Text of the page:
With the holidays coming up, you’re likely seeing images of happy families and couples enjoying family time together. But what if your own reality isn’t quite as happy?
Julie Brines, an associate sociology professor at the University of Washington, analyzed divorce filings in the state of Washington between 2001 and 2015 with the help of doctoral candidate Brian Serafini. The results, presented this year at the American Sociological Association, showed divorce filings actually peak consistently in both March and August.
The reason may actually be tied to the holidays, which can “represent an opportunity to test things out one last time,” Brines told TODAY, as couples look forward to a key moment of reconciliation as their families come together.
But, when their efforts don’t live up to expectations, couples may take a couple of months to organize their finances and prepare their families before officially filing. Brines calls this the “broken promise” explanation of her findings. (TODAY)
So, how can you get through the holiday season knowing that a divorce might be on the horizon in the New Year?
Come up with a game plan
If you and your spouse are on the same page about splitting, it might be worth having a conversation about holiday expectations before extended family arrives. Create some boundaries that allow you both to spend the season with minimal discomfort.
If divorce is something that is on your mind and you’re feeling like it’s not currently something your spouse is considering, your game plan might be to start the process of finding a CDFA® and divorce attorney or mediator. This will likely make you feel like you’re making progress while you get through the holiday season.
Consider Finding a Mental Health Outlet
Divorce is hard for everyone – even if what you envision on the other side is a happier life. Holiday stress can compound the problem. Working with a mental health professional will allow you to have an outlet as you process what’s happening.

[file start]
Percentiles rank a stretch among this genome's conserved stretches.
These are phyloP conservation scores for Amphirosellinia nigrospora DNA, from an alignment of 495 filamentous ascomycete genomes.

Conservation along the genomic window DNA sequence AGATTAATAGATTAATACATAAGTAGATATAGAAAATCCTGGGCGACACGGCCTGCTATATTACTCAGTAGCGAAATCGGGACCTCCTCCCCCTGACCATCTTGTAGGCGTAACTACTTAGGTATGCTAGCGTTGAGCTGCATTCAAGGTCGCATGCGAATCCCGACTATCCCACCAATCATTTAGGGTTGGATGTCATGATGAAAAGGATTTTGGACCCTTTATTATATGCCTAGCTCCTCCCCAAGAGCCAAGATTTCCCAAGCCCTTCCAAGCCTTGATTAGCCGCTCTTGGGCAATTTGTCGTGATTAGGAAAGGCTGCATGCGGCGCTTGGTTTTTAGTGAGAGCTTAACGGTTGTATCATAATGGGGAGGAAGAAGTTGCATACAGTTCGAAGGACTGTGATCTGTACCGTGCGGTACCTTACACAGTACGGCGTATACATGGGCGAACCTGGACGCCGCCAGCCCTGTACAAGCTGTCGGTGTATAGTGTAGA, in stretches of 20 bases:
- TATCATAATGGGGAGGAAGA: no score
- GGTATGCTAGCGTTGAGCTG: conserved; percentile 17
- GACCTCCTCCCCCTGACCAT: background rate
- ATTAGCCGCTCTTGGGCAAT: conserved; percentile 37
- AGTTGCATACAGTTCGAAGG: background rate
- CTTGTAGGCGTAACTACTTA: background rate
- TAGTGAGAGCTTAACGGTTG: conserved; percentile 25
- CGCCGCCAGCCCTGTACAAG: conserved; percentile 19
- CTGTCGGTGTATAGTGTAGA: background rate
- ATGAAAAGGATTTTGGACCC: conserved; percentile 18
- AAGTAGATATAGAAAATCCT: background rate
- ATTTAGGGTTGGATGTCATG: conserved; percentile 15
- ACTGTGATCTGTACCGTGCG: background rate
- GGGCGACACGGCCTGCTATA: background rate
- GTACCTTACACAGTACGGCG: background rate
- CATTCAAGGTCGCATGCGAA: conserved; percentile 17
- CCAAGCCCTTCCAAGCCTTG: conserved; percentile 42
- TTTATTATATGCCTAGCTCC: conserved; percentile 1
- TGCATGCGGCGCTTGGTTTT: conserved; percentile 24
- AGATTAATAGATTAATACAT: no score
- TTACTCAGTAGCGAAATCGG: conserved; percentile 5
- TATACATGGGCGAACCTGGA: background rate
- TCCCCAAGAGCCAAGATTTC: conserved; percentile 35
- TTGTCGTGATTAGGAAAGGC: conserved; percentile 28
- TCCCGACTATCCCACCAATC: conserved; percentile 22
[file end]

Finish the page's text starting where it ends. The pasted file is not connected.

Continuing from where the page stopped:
HuffPost also adds, “Get beyond the guilt. For most people, coming to grips with their desire to move on from their marriage is guilt-inducing, whether deserved or not. Work to understand the reasons for your guilt. If it's born out of your behaviors, then take the time to make amends and modify those behaviors. But if it's simply tied to the time of year, move on. You don't owe the calendar anything. You have the right to feel the way you feel, no matter the time of year.”
Work with a Financial Professional
I’m just going to say the ugly truth: the holidays are expensive. Add to that an impending divorce and things can get stressful quickly.
Beyond talking to a CDFA®, working with a financial planner can also help you know where you are. They might be able to help you work through a doable budget for the holidays knowing that divorce expenses could be around the corner. There is power in knowledge; knowing where you are financially can help you plan for upcoming changes and a solid future.
If divorce is something you’re considering as we enter the holiday season, my heart goes out to you. I know that this is not how you want to spend the most magical time of the year. I hope you are able to implement some self-care practices and that you remember there are many professionals and resources out there who will work with you to create the best outcome.